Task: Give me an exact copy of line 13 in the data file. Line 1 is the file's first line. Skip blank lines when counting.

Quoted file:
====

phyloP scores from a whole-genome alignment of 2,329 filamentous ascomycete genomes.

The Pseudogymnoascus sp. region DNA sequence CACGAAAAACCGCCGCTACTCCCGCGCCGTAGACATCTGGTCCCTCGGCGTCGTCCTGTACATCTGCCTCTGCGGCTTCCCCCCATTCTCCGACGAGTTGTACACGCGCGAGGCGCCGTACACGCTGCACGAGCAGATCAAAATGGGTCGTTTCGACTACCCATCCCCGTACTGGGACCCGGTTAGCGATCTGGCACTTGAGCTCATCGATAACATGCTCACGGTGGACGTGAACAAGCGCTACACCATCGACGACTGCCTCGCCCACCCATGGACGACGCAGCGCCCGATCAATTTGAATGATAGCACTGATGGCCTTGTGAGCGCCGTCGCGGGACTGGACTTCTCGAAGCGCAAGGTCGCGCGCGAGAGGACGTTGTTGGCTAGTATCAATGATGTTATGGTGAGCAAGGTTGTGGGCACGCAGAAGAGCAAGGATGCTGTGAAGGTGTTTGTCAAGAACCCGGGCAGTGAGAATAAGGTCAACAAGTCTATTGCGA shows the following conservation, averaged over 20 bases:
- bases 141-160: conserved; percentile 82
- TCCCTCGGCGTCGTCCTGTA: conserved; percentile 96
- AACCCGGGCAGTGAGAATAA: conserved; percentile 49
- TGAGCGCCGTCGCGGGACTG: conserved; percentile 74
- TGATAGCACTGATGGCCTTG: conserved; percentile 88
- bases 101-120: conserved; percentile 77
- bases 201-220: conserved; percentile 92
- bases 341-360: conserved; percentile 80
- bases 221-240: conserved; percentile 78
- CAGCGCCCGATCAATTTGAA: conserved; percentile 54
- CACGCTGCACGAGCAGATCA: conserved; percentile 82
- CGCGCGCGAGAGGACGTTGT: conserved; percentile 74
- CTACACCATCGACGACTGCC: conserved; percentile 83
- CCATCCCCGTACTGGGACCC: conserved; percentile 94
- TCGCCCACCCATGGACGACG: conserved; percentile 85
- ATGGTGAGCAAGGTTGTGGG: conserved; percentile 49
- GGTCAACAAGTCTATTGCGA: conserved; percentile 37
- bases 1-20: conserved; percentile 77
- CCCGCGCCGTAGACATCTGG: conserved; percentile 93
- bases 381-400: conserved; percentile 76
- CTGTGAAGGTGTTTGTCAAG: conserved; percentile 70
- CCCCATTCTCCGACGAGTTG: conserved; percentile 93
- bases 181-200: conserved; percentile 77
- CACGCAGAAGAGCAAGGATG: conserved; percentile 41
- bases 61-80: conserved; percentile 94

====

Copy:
- CACGCTGCACGAGCAGATCA: conserved; percentile 82